Bacteria carried by an infected black-legged tick can cause anaplasmosis, a disease that produces chills, fever, headaches and muscle aches but no lasting effects. It usually involves the deer mouse, white-footed mouse, dusky-footed woodrat and the Mexican woodrat. Typically affecting people who live in the Northeast and the Midwest, anaplasmosis can make you sick from a tick bite. Also, the bite of an infected western black-legged tick can affect residents of the West Coast.
Parasites can infect residents of the upper Midwest and some areas of the Northeast with babesiosis, a disease that attacks red blood cells. Infected ticks can pick it up from deer mice and voles, and they can deliver it to you when they attach to your skin. Look for them during the summer months.
3. Colorado Tick Fever
Rodents that can transmit the disease include the deer mouse, the bushy-tailed woodrat and other small rodents. A virus that can infect residents of the western areas of the United States and Canada, the Colorado tick fever can make you have chills and fever. It goes away when the symptoms subside.
4. La Crosse Encephalitis (LAC)
Named for a town in Wisconsin, this form of encephalitic disease poses a heightened danger for anyone under the age of 16. As a virus that rodents may carry and infected mosquitoes can deliver, LAC occurs throughout the Midwest, the mid-Atlantic and the southeastern states. When it involves encephalitis, the consequences include inflammation of the brain, seizures, paralysis and coma.
5. Lyme Disease
Residents of the Northeast and the Midwest face the danger of getting the bacteria from an infected black-legged tick. As the most common disease carried by vectors in the United States, it can cause headaches, fever and fatigue. Without antibiotic treatment, Lyme disease can affect your heart, joints and nervous system. However, the medicine can make symptoms disappear within a few weeks.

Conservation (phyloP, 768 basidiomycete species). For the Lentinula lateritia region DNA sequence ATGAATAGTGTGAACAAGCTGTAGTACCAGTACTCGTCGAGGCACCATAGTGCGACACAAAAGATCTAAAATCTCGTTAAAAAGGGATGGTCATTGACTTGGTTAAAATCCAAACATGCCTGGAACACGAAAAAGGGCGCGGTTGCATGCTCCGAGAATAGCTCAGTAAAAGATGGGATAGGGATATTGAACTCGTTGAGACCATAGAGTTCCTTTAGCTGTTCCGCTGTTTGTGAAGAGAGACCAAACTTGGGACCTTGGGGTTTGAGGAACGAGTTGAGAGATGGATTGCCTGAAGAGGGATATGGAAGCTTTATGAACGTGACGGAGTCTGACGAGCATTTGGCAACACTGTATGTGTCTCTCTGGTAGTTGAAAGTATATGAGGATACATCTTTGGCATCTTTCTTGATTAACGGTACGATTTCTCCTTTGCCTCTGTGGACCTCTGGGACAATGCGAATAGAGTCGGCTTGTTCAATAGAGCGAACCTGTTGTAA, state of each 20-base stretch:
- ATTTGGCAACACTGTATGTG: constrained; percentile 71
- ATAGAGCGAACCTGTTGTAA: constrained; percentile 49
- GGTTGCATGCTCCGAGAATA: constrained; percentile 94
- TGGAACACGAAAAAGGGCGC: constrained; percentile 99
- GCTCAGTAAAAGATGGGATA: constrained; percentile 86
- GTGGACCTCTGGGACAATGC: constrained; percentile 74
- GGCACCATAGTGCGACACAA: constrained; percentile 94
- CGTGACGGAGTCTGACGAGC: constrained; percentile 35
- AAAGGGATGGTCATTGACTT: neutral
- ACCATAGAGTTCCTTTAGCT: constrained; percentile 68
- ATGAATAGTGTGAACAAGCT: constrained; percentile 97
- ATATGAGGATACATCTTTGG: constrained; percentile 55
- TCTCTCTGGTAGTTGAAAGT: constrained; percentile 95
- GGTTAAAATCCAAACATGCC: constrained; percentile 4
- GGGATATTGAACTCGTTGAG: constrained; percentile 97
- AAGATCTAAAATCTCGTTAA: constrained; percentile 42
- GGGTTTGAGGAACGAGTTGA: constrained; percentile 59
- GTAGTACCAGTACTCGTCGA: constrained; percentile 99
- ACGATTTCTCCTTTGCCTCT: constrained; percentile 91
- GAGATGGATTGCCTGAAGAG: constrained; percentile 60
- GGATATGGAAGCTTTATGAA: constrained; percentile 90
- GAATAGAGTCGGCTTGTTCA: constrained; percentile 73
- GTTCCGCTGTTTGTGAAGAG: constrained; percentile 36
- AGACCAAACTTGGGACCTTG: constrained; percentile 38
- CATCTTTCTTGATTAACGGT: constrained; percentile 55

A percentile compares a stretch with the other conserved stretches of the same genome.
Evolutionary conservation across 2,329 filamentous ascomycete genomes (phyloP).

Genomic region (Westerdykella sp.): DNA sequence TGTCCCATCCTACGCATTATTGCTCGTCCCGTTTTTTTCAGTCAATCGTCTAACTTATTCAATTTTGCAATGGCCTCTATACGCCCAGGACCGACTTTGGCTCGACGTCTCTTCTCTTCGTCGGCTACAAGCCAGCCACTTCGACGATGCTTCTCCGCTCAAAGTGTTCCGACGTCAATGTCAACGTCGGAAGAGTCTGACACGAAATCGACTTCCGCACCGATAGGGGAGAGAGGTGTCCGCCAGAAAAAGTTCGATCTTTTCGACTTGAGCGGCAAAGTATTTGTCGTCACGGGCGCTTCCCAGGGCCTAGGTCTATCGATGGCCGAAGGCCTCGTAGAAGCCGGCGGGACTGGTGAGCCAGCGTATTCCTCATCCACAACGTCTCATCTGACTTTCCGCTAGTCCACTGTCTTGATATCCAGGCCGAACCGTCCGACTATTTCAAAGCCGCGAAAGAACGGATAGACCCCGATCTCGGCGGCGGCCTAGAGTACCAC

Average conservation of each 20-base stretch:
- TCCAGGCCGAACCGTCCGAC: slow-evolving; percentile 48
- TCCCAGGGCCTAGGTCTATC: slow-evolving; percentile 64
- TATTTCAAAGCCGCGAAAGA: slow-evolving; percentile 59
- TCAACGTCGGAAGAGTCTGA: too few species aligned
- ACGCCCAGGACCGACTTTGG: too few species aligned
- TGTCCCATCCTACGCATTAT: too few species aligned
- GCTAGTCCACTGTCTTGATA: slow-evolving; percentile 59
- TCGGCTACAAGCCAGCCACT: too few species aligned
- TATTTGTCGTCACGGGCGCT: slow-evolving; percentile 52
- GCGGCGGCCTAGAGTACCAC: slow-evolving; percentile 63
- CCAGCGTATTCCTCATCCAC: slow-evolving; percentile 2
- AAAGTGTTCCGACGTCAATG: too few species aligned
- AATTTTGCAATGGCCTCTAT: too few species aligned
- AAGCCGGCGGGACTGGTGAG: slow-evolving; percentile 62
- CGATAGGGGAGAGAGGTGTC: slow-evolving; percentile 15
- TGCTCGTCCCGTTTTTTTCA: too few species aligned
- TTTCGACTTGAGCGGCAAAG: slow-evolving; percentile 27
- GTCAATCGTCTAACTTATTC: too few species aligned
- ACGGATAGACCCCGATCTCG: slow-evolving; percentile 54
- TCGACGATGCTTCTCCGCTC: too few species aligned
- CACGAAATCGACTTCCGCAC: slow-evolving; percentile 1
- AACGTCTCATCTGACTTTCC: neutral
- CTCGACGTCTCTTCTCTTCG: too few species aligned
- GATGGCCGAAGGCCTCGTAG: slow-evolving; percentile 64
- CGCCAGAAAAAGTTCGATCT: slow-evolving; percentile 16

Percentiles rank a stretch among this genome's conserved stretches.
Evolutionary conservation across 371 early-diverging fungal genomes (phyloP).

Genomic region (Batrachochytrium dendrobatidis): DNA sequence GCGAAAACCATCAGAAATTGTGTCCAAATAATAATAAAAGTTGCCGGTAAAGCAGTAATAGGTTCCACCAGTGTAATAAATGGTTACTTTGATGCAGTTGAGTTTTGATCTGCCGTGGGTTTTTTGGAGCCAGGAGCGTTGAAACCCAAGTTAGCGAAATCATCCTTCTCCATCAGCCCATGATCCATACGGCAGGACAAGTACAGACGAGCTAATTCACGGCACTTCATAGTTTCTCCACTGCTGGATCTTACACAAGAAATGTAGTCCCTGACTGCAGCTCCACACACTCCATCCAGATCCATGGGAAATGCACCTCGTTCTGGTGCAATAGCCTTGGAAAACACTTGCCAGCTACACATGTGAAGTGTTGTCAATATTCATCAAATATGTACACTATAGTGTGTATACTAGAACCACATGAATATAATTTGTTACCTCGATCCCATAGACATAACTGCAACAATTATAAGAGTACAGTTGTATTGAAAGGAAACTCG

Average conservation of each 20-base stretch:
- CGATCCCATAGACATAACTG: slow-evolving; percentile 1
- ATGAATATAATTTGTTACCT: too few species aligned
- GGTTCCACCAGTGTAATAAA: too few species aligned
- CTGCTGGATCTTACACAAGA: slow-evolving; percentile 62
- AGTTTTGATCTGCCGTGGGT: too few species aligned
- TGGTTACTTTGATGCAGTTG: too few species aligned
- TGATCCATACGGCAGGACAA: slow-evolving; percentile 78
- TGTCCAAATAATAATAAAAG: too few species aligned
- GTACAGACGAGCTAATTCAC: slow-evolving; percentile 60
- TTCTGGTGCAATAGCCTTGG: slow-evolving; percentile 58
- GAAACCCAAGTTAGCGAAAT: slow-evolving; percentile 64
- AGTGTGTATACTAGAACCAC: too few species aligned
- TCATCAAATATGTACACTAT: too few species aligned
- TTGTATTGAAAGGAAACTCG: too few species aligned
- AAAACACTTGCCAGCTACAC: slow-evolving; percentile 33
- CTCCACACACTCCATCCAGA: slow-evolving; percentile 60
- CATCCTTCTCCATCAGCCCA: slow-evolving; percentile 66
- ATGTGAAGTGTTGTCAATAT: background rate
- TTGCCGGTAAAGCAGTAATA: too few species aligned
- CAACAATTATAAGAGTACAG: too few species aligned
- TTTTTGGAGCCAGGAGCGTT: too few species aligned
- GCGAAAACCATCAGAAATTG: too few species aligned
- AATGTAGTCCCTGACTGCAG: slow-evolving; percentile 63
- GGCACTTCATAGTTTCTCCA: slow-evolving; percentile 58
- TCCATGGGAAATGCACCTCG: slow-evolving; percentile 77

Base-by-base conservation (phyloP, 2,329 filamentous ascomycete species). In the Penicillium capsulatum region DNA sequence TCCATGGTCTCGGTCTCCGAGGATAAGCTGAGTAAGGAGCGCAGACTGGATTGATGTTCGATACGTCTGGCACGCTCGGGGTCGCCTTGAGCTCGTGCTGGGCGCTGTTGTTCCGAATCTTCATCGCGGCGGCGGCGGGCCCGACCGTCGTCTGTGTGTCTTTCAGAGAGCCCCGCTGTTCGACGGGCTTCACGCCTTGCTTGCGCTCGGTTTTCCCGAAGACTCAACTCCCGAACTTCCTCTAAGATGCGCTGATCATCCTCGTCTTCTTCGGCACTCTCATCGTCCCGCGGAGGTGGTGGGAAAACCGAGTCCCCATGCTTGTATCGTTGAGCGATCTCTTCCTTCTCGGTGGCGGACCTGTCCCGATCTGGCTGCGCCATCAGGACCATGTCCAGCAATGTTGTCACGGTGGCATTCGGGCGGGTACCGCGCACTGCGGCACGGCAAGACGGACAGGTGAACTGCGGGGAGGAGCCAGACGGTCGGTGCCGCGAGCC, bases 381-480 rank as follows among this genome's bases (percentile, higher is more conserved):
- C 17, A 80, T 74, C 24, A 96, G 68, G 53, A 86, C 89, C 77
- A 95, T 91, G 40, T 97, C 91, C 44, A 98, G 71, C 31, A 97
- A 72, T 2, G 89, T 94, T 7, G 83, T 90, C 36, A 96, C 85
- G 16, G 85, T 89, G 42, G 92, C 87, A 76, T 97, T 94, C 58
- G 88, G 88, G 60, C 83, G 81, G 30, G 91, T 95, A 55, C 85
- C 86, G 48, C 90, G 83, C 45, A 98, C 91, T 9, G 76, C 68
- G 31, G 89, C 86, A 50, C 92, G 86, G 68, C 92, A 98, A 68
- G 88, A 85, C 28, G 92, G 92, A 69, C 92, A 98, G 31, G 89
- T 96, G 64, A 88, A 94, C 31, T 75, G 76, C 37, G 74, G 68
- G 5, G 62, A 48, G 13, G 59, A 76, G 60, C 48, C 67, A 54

6. Murine Typhus
An infected flea can transmit bacteria from rats that carry typhus in the tropical and sub-tropical areas of the world. In the United States, residents of Texas, southern California and Hawaii risk getting the disease. A bite opens the skin and allows access to the human bloodstream where flea dirt can enter and cause infection. Murine typhus does not spread from one person to another.
7. Powassan Virus
A bite from an infected tick can spread the virus to residents of the Northeast and the Great Lakes region from late spring through the middle of fall. While rare, the disease has no vaccines that prevent it and no medicines that treat it.
8. Relapsing Fever
Black-legged ticks that bite infected wild rodents in the western United States can spread bacteria that causes the disease. Usually affecting campers who sleep in rustic cabins or adventurers who explore caves, the condition creates a cycle of three days with fever and seven without it.
9. Rocky Mountain Spotted Fever
Wild rodents can carry the bacteria that ticks can transmit and create a deadly vector-borne illness. Contrary to its name, the fever occurs primarily in the southeastern states. The bacterial disease requires early treatment with a specific antibiotic to prevent extremely dire outcomes that may include death.
You can rid your property of rats and prevent risk to health and safety with an innovative device unlike any kind of traditional trap, and it kills them humanely and immediately. When you install the Goodnature® A24 Automatic Rat & Mouse Trap, you help reduce the rodent population that provides the bacteria and viruses that can infect your friends and family.